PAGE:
Industrialization and Bilingualism in India

Published in Journal of Human Resources, 2014

Recommended citation: Clingingsmith (2014). "Industrialization and Bilingualism in India" Journal of Human Resources. 49(1): 73-109.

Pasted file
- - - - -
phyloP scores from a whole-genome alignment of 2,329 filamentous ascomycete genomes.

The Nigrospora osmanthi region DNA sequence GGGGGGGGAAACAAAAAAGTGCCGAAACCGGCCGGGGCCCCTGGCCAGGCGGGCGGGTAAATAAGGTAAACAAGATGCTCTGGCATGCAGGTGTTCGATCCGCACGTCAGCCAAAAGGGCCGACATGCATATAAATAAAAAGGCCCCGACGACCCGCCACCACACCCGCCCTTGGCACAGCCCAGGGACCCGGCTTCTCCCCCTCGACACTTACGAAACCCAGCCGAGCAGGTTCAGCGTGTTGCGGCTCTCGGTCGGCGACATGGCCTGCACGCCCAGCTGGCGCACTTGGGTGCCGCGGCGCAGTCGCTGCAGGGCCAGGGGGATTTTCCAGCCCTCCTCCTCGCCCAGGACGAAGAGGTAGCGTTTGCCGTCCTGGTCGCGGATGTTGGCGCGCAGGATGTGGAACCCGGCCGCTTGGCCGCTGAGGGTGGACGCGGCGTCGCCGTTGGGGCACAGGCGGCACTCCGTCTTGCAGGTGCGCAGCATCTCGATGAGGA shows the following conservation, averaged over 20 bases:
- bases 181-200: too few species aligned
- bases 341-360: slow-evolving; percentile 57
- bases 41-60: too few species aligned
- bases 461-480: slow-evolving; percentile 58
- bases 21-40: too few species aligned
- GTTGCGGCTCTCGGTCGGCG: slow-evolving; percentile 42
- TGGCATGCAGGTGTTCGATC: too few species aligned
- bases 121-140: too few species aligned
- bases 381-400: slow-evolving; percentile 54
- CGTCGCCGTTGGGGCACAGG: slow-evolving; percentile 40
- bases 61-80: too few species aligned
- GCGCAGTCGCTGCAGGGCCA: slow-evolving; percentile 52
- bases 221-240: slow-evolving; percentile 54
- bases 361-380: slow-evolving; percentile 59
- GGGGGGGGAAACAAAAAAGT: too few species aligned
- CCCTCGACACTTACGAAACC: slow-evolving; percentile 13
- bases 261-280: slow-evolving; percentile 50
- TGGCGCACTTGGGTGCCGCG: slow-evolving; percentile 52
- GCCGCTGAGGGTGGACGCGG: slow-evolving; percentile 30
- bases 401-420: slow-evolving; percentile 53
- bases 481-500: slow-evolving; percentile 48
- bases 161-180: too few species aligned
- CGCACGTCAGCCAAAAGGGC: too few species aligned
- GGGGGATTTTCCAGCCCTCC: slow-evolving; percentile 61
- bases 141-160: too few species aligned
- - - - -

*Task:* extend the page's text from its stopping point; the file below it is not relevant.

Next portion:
Many of the world’s poorest people live in linguistically diverse countries where bilingualism is a distinct and important form of human capital. When communication among workers increases productivity, there are economic incentives to learn a second language. I study how the growth of industrial employment increased bilingualism in India between 1931 and 1961. Indian factories were linguistically mixed. I exploit industrial clustering and sectoral demand growth for identification. The effect on bilingualism was strongest in import-competing districts and among local linguistic minorities. Industrialization also increased literacy. Bilingualism was mainly the result of learning, rather than than migration or assimilation. It was not a byproduct of becoming literate. My results shed new light on human capital investment in developing economies and on the long-run evolution of languages and cultures. Download ungated version here